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An open letter to the National Magazine Awards Foundation

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Issue: 13 Section: Arts Topics: poetry

January 13, 2004

An open letter to the National Magazine Awards Foundation

by Amanda Jernigan

I am writing to express my disappointment at your decision to eliminate the poetry category in the National Magazine Awards. It seems to me that in doing so you are not only turning your back on the literary magazines that form an important part of your constituency, you are turning your back on journalistic tradition.

Poetry has appeared in the pages of our magazines and newspapers for as long as magazines and newspapers have appeared on our doorsteps and dining room tables. Poetry isn't just the province of the little literaries. Harper's and The New Yorker publish poems; likewise, poems appear in Canada's most intelligent general-interest magazines: Brick, for instance, and Maisonneuve. These poems are not literary sideshows, but rather
they form a necessary counterpoint to the narrative approach of essays and reviews. They court the world's complexities, they mine the history of the language. The best of them find their way into our heads and hearts and become part of our vocabularies, enabling us to speak to one another in an idiom enriched by shared literary experience.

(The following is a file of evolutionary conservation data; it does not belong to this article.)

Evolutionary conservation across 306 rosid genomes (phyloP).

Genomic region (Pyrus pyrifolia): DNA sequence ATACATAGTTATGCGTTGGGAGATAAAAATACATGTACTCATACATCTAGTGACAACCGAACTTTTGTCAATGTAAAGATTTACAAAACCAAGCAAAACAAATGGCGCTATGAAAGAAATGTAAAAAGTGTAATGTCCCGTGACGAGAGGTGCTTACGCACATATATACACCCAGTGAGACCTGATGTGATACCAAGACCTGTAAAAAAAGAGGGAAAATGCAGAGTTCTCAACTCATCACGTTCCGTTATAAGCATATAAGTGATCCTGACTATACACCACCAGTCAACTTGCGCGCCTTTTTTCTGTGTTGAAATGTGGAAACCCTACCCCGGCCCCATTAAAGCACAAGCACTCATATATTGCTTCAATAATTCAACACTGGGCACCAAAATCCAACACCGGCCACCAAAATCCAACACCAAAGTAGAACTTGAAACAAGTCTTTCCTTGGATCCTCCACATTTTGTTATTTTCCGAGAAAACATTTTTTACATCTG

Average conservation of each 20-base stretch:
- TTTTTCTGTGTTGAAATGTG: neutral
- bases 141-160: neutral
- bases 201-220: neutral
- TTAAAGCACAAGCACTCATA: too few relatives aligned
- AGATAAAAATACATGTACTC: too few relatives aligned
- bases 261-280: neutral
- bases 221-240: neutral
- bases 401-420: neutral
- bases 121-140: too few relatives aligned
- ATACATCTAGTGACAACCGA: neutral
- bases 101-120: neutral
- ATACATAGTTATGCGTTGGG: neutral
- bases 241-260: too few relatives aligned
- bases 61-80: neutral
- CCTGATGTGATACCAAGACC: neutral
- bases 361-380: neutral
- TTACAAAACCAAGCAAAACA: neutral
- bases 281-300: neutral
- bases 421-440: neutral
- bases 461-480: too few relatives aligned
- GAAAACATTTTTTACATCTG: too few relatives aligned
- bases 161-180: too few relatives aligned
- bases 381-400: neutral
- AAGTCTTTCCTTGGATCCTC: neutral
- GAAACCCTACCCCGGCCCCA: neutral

Magazine-publication of poetry is critical not just for readers, but for poets. It can take a decade to compile a book-length manuscript of poems. If individual verses are to have a public life, they need more immediate venues. Magazines provide those venues, furnishing poets with audience and response. Without that support, the poet works in a vacuum, if she works at all.

The poetry category in the National Magazine Awards does an important service to our culture by recognizing the publication of fine poetry in journals large and small. For the sake of readers and of writers, please reconsider your decision.

Most sincerely,

Amanda Jernigan

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The Dominion is a monthly paper published by an incipient network of independent journalists in Canada. It aims to provide accurate, critical coverage that is accountable to its readers and the subjects it tackles. Taking its name from Canada's official status as both a colony and a colonial force, the Dominion examines politics, culture and daily life with a view to understanding the exercise of power.

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